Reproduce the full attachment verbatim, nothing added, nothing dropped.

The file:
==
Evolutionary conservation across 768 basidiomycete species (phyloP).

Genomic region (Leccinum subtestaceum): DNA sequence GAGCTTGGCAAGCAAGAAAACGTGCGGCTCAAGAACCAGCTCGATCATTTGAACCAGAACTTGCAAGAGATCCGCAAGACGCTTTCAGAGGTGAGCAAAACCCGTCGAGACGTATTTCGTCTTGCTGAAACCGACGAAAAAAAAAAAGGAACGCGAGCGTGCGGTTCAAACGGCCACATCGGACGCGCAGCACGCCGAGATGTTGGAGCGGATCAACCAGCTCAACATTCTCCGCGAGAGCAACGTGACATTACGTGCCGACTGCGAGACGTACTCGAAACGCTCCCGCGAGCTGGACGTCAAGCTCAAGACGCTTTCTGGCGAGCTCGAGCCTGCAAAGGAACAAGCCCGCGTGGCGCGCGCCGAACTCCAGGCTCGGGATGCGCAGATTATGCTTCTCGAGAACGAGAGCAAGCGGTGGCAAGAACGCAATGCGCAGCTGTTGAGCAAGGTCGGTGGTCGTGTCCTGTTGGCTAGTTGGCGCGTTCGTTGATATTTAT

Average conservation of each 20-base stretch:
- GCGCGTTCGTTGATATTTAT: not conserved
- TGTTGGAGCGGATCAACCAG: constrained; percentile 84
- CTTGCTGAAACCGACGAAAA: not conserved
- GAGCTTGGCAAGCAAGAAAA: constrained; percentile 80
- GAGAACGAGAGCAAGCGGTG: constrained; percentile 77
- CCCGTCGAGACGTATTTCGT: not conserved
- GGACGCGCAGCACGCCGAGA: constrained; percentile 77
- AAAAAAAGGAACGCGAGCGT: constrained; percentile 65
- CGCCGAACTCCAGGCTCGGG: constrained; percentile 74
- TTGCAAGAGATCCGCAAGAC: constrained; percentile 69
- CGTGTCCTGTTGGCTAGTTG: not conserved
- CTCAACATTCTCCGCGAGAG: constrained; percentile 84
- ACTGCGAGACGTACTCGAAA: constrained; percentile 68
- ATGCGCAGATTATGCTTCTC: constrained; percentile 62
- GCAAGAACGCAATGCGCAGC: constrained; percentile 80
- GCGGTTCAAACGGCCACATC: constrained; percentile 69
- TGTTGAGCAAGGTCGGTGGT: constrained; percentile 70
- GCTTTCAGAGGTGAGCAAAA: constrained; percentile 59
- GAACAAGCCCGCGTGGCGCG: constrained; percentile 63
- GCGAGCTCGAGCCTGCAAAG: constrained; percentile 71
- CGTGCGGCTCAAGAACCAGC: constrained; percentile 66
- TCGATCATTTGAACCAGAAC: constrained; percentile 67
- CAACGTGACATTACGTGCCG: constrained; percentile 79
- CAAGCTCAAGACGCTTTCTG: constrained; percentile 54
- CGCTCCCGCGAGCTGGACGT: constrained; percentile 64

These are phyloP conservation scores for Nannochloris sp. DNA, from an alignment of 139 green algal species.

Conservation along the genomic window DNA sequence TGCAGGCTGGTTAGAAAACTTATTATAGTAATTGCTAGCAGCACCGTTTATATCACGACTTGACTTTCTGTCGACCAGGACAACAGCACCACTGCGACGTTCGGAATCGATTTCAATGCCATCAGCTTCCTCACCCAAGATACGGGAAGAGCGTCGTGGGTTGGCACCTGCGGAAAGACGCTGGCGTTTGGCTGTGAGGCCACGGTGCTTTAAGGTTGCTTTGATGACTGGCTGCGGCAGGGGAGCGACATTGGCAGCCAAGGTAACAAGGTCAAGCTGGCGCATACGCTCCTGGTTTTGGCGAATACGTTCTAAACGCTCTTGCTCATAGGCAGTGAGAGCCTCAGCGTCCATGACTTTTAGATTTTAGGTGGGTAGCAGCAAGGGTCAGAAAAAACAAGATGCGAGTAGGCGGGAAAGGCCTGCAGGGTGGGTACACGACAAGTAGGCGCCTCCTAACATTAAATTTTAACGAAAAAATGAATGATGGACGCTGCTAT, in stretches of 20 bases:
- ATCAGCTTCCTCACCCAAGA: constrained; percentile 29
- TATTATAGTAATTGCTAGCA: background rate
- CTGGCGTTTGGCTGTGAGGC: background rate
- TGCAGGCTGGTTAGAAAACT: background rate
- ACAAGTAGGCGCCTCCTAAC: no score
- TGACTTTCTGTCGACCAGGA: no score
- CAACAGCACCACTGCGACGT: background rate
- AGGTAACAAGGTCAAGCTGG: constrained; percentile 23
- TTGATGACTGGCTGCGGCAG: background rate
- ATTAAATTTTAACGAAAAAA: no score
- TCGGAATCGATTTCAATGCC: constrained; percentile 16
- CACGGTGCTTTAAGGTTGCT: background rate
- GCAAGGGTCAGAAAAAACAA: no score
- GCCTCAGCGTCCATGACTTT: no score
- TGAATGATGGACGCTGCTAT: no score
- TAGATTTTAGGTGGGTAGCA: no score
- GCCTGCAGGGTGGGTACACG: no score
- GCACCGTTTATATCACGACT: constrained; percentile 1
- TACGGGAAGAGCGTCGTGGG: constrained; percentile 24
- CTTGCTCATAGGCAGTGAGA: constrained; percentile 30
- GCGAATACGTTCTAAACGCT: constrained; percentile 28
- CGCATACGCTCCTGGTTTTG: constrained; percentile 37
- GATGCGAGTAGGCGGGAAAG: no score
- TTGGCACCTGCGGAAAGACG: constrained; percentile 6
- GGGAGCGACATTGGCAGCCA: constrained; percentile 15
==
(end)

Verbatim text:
Evolutionary conservation across 768 basidiomycete species (phyloP).

Genomic region (Leccinum subtestaceum): DNA sequence GAGCTTGGCAAGCAAGAAAACGTGCGGCTCAAGAACCAGCTCGATCATTTGAACCAGAACTTGCAAGAGATCCGCAAGACGCTTTCAGAGGTGAGCAAAACCCGTCGAGACGTATTTCGTCTTGCTGAAACCGACGAAAAAAAAAAAGGAACGCGAGCGTGCGGTTCAAACGGCCACATCGGACGCGCAGCACGCCGAGATGTTGGAGCGGATCAACCAGCTCAACATTCTCCGCGAGAGCAACGTGACATTACGTGCCGACTGCGAGACGTACTCGAAACGCTCCCGCGAGCTGGACGTCAAGCTCAAGACGCTTTCTGGCGAGCTCGAGCCTGCAAAGGAACAAGCCCGCGTGGCGCGCGCCGAACTCCAGGCTCGGGATGCGCAGATTATGCTTCTCGAGAACGAGAGCAAGCGGTGGCAAGAACGCAATGCGCAGCTGTTGAGCAAGGTCGGTGGTCGTGTCCTGTTGGCTAGTTGGCGCGTTCGTTGATATTTAT

Average conservation of each 20-base stretch:
- GCGCGTTCGTTGATATTTAT: not conserved
- TGTTGGAGCGGATCAACCAG: constrained; percentile 84
- CTTGCTGAAACCGACGAAAA: not conserved
- GAGCTTGGCAAGCAAGAAAA: constrained; percentile 80
- GAGAACGAGAGCAAGCGGTG: constrained; percentile 77
- CCCGTCGAGACGTATTTCGT: not conserved
- GGACGCGCAGCACGCCGAGA: constrained; percentile 77
- AAAAAAAGGAACGCGAGCGT: constrained; percentile 65
- CGCCGAACTCCAGGCTCGGG: constrained; percentile 74
- TTGCAAGAGATCCGCAAGAC: constrained; percentile 69
- CGTGTCCTGTTGGCTAGTTG: not conserved
- CTCAACATTCTCCGCGAGAG: constrained; percentile 84
- ACTGCGAGACGTACTCGAAA: constrained; percentile 68
- ATGCGCAGATTATGCTTCTC: constrained; percentile 62
- GCAAGAACGCAATGCGCAGC: constrained; percentile 80
- GCGGTTCAAACGGCCACATC: constrained; percentile 69
- TGTTGAGCAAGGTCGGTGGT: constrained; percentile 70
- GCTTTCAGAGGTGAGCAAAA: constrained; percentile 59
- GAACAAGCCCGCGTGGCGCG: constrained; percentile 63
- GCGAGCTCGAGCCTGCAAAG: constrained; percentile 71
- CGTGCGGCTCAAGAACCAGC: constrained; percentile 66
- TCGATCATTTGAACCAGAAC: constrained; percentile 67
- CAACGTGACATTACGTGCCG: constrained; percentile 79
- CAAGCTCAAGACGCTTTCTG: constrained; percentile 54
- CGCTCCCGCGAGCTGGACGT: constrained; percentile 64

These are phyloP conservation scores for Nannochloris sp. DNA, from an alignment of 139 green algal species.

Conservation along the genomic window DNA sequence TGCAGGCTGGTTAGAAAACTTATTATAGTAATTGCTAGCAGCACCGTTTATATCACGACTTGACTTTCTGTCGACCAGGACAACAGCACCACTGCGACGTTCGGAATCGATTTCAATGCCATCAGCTTCCTCACCCAAGATACGGGAAGAGCGTCGTGGGTTGGCACCTGCGGAAAGACGCTGGCGTTTGGCTGTGAGGCCACGGTGCTTTAAGGTTGCTTTGATGACTGGCTGCGGCAGGGGAGCGACATTGGCAGCCAAGGTAACAAGGTCAAGCTGGCGCATACGCTCCTGGTTTTGGCGAATACGTTCTAAACGCTCTTGCTCATAGGCAGTGAGAGCCTCAGCGTCCATGACTTTTAGATTTTAGGTGGGTAGCAGCAAGGGTCAGAAAAAACAAGATGCGAGTAGGCGGGAAAGGCCTGCAGGGTGGGTACACGACAAGTAGGCGCCTCCTAACATTAAATTTTAACGAAAAAATGAATGATGGACGCTGCTAT, in stretches of 20 bases:
- ATCAGCTTCCTCACCCAAGA: constrained; percentile 29
- TATTATAGTAATTGCTAGCA: background rate
- CTGGCGTTTGGCTGTGAGGC: background rate
- TGCAGGCTGGTTAGAAAACT: background rate
- ACAAGTAGGCGCCTCCTAAC: no score
- TGACTTTCTGTCGACCAGGA: no score
- CAACAGCACCACTGCGACGT: background rate
- AGGTAACAAGGTCAAGCTGG: constrained; percentile 23
- TTGATGACTGGCTGCGGCAG: background rate
- ATTAAATTTTAACGAAAAAA: no score
- TCGGAATCGATTTCAATGCC: constrained; percentile 16
- CACGGTGCTTTAAGGTTGCT: background rate
- GCAAGGGTCAGAAAAAACAA: no score
- GCCTCAGCGTCCATGACTTT: no score
- TGAATGATGGACGCTGCTAT: no score
- TAGATTTTAGGTGGGTAGCA: no score
- GCCTGCAGGGTGGGTACACG: no score
- GCACCGTTTATATCACGACT: constrained; percentile 1
- TACGGGAAGAGCGTCGTGGG: constrained; percentile 24
- CTTGCTCATAGGCAGTGAGA: constrained; percentile 30
- GCGAATACGTTCTAAACGCT: constrained; percentile 28
- CGCATACGCTCCTGGTTTTG: constrained; percentile 37
- GATGCGAGTAGGCGGGAAAG: no score
- TTGGCACCTGCGGAAAGACG: constrained; percentile 6
- GGGAGCGACATTGGCAGCCA: constrained; percentile 15